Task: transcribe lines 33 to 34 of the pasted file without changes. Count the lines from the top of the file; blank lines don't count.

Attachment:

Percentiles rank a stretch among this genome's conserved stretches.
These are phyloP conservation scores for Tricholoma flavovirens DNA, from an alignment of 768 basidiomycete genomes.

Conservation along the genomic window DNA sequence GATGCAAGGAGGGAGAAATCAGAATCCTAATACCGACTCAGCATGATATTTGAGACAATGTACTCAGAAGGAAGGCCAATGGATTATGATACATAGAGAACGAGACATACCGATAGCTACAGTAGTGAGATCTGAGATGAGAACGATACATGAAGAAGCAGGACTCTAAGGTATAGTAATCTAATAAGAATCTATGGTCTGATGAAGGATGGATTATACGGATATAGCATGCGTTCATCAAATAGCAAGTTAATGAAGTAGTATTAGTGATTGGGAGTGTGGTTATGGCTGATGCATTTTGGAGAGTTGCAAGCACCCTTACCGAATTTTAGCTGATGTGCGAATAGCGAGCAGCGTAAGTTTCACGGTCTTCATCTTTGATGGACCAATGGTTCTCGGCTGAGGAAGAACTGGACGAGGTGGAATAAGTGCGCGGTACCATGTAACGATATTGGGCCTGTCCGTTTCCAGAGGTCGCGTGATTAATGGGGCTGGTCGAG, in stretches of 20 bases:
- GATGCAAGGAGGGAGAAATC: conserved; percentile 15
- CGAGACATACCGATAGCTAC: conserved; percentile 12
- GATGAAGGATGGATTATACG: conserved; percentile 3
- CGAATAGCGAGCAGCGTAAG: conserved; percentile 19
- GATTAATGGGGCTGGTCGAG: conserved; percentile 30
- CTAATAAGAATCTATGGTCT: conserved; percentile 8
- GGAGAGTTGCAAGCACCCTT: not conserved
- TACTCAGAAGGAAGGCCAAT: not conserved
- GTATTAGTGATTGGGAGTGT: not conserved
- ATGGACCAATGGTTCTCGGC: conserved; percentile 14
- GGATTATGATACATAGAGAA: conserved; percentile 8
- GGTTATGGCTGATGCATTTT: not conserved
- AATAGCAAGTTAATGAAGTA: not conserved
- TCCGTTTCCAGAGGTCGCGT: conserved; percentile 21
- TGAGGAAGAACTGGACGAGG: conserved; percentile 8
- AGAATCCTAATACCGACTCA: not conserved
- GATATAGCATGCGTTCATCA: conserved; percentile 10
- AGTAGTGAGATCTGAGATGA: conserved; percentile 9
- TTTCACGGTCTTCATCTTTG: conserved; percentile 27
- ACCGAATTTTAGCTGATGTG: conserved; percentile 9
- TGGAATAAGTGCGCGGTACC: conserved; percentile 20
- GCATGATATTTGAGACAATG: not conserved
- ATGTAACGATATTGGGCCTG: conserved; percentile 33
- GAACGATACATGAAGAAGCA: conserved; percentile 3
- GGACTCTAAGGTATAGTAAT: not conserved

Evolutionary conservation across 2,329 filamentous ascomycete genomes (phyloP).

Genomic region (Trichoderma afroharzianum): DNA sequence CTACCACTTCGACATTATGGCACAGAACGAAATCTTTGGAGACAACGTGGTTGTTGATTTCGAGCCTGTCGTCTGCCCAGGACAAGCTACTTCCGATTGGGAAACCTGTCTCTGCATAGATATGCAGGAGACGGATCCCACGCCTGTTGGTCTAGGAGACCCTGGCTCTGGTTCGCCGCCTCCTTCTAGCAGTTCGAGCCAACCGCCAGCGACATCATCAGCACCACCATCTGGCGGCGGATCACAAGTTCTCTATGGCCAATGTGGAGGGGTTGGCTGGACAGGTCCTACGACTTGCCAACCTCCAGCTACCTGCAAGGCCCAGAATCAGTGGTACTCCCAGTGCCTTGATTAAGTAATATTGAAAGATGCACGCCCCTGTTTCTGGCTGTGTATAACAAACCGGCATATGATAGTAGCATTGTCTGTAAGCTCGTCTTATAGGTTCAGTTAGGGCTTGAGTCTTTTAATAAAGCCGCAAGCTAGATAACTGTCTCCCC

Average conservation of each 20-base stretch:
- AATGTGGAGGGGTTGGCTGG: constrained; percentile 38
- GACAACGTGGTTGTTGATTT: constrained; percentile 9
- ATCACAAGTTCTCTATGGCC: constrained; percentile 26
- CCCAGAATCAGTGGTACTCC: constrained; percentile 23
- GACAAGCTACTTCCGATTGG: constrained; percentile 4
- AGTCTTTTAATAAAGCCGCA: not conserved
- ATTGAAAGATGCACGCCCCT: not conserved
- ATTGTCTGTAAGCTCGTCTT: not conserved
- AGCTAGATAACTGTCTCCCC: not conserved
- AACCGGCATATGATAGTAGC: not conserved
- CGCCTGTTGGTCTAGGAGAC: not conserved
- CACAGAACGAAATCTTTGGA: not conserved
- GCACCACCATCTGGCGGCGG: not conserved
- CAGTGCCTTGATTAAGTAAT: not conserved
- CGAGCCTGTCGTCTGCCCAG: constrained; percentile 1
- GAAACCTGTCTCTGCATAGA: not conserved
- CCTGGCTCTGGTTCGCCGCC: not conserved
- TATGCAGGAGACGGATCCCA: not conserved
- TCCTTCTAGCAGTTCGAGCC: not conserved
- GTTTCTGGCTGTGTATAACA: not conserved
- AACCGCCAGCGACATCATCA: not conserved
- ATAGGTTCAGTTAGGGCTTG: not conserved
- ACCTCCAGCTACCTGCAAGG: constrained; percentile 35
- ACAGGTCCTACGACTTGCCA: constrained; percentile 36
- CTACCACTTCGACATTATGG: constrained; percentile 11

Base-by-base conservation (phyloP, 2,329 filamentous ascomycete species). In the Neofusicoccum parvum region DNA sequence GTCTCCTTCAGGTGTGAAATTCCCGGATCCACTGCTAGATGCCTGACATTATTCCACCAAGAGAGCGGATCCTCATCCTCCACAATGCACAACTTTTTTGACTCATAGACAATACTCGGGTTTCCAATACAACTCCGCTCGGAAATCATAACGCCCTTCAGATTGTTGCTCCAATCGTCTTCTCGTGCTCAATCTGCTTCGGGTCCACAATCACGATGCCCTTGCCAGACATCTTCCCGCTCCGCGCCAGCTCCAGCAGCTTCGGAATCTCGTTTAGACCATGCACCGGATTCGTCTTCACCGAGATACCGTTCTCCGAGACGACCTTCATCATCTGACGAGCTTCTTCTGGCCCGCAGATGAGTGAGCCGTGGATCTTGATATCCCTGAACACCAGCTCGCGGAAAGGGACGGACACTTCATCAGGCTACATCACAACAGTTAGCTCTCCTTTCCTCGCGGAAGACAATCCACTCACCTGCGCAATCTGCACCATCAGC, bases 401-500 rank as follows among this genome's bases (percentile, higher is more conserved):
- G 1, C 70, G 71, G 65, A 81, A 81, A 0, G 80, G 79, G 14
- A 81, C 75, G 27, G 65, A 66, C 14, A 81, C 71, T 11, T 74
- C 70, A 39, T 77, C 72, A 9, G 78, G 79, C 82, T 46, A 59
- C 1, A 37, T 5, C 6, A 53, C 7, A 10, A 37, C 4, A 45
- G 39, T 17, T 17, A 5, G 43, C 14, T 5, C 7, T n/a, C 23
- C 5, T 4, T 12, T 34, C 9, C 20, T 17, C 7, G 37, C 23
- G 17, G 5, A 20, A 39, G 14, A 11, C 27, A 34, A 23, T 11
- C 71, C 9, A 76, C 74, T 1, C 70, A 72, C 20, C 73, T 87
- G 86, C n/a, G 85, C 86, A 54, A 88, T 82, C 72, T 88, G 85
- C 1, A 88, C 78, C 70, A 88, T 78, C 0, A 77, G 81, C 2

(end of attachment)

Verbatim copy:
- GACAACGTGGTTGTTGATTT: constrained; percentile 9
- ATCACAAGTTCTCTATGGCC: constrained; percentile 26